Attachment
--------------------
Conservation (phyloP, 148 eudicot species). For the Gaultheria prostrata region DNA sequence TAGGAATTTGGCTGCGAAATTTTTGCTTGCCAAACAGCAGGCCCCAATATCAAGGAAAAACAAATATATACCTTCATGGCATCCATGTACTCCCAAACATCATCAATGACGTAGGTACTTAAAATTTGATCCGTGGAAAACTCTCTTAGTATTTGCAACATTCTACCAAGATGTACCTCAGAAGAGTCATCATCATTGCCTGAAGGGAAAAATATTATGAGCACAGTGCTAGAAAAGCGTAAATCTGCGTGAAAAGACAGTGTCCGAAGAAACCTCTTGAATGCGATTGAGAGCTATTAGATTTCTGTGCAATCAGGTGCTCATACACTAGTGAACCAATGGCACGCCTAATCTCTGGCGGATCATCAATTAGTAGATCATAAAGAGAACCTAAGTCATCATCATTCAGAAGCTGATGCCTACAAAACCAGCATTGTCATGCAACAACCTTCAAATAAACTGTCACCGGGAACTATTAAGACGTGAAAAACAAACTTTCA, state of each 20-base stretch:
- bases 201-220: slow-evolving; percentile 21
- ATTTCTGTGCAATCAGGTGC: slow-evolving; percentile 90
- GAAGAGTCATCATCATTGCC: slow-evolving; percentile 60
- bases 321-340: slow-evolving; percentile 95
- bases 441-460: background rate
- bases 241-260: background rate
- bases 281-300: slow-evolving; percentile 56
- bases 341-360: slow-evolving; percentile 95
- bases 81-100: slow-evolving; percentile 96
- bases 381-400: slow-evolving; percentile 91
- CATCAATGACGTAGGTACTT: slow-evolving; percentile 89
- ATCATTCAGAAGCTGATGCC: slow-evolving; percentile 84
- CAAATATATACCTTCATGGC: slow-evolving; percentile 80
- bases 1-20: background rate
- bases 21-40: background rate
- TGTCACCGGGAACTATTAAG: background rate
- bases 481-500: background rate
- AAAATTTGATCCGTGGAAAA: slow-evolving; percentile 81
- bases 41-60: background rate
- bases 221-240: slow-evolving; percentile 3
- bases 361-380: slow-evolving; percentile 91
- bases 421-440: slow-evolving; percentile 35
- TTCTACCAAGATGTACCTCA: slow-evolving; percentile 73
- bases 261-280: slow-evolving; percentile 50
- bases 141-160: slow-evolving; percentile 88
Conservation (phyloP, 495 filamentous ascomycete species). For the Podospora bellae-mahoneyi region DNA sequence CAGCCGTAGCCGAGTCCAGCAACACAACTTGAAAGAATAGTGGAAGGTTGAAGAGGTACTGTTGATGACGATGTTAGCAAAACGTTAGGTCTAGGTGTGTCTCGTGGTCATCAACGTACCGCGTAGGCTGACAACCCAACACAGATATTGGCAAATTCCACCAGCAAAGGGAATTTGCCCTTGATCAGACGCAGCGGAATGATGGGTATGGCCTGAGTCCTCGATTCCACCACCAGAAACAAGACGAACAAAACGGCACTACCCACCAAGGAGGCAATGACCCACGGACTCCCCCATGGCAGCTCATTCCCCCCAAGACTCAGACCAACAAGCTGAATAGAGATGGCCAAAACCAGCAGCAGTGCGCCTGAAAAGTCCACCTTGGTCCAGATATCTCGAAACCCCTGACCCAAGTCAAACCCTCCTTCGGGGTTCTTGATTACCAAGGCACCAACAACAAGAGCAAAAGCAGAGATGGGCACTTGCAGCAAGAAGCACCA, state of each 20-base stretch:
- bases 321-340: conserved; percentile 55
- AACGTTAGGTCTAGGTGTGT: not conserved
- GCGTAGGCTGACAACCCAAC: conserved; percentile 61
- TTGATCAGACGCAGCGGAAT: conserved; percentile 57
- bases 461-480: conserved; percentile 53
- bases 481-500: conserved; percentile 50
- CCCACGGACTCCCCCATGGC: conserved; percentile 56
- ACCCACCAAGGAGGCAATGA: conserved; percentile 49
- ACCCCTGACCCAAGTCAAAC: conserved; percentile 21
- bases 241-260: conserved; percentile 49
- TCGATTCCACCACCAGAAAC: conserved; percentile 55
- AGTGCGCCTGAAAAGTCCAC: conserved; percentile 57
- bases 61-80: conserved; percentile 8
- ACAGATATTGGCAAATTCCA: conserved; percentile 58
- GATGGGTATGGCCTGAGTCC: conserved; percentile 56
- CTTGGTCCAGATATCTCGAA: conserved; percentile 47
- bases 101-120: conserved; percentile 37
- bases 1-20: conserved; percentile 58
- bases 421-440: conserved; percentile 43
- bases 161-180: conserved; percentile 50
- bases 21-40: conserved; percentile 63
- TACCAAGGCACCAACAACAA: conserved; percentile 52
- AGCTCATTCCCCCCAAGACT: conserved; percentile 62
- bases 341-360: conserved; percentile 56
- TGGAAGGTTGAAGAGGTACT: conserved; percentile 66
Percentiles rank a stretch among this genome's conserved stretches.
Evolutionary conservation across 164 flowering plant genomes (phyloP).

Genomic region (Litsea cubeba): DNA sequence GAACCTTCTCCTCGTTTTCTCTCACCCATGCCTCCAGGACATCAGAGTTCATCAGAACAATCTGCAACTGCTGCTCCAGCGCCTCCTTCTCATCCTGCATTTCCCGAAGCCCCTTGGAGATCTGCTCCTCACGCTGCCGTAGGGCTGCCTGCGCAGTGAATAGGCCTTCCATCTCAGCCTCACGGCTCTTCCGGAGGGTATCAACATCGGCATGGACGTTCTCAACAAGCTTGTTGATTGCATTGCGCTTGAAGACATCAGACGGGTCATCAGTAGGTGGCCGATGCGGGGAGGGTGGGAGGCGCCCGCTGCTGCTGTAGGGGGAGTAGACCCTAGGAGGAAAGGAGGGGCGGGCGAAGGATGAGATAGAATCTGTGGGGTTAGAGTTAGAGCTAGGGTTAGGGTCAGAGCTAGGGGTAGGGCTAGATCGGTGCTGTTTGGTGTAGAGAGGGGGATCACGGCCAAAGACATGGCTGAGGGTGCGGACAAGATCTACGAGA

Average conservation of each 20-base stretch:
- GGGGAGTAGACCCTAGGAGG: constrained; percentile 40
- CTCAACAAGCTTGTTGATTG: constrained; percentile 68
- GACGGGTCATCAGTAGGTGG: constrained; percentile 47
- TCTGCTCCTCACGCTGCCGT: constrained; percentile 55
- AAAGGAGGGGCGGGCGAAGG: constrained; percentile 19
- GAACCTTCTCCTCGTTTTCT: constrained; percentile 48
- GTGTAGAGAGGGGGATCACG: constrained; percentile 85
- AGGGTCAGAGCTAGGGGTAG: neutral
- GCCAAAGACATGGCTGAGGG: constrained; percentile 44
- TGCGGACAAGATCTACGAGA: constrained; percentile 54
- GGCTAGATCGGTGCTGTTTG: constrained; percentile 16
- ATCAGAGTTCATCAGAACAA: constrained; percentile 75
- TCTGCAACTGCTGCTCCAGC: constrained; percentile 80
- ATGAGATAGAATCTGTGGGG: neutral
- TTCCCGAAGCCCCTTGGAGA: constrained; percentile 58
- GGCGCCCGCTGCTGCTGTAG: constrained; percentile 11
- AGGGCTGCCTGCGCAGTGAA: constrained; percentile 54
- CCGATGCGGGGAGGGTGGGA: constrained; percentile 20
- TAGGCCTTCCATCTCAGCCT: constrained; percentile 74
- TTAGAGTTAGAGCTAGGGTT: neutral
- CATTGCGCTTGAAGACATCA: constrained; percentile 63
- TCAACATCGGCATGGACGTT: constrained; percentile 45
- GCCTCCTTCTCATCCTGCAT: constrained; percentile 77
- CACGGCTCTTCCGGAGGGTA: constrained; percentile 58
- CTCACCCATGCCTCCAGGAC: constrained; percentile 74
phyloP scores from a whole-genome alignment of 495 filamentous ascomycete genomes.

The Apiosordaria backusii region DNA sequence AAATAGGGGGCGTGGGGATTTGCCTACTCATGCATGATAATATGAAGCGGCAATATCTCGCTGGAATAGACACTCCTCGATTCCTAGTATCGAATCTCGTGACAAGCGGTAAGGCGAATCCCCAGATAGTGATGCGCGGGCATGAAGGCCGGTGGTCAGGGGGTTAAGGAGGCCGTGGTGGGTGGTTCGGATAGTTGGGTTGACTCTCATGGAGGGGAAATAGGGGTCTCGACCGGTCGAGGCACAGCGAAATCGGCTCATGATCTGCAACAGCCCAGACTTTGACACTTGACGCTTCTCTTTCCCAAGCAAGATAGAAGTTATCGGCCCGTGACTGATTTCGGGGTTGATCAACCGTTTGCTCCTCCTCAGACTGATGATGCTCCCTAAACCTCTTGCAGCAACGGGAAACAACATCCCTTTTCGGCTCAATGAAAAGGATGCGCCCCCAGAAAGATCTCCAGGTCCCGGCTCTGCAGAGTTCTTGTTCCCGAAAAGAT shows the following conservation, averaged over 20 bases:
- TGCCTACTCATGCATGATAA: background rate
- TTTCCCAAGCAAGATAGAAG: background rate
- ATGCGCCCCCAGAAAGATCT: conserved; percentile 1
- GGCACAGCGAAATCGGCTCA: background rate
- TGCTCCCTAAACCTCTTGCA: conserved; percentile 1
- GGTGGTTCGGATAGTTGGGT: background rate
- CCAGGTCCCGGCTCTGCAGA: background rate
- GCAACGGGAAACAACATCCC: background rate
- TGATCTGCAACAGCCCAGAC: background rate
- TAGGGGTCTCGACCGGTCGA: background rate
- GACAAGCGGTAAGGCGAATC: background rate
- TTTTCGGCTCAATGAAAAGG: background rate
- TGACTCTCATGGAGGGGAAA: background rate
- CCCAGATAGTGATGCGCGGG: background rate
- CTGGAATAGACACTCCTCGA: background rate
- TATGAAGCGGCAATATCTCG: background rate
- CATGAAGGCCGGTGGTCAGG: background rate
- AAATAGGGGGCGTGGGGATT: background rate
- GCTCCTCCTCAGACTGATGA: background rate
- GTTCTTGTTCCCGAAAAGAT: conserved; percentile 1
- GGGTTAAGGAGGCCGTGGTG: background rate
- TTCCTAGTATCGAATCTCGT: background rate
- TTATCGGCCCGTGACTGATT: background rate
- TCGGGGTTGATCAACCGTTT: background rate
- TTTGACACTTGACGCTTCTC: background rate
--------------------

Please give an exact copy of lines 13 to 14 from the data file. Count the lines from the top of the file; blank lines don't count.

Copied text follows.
- ATCATTCAGAAGCTGATGCC: slow-evolving; percentile 84
- CAAATATATACCTTCATGGC: slow-evolving; percentile 80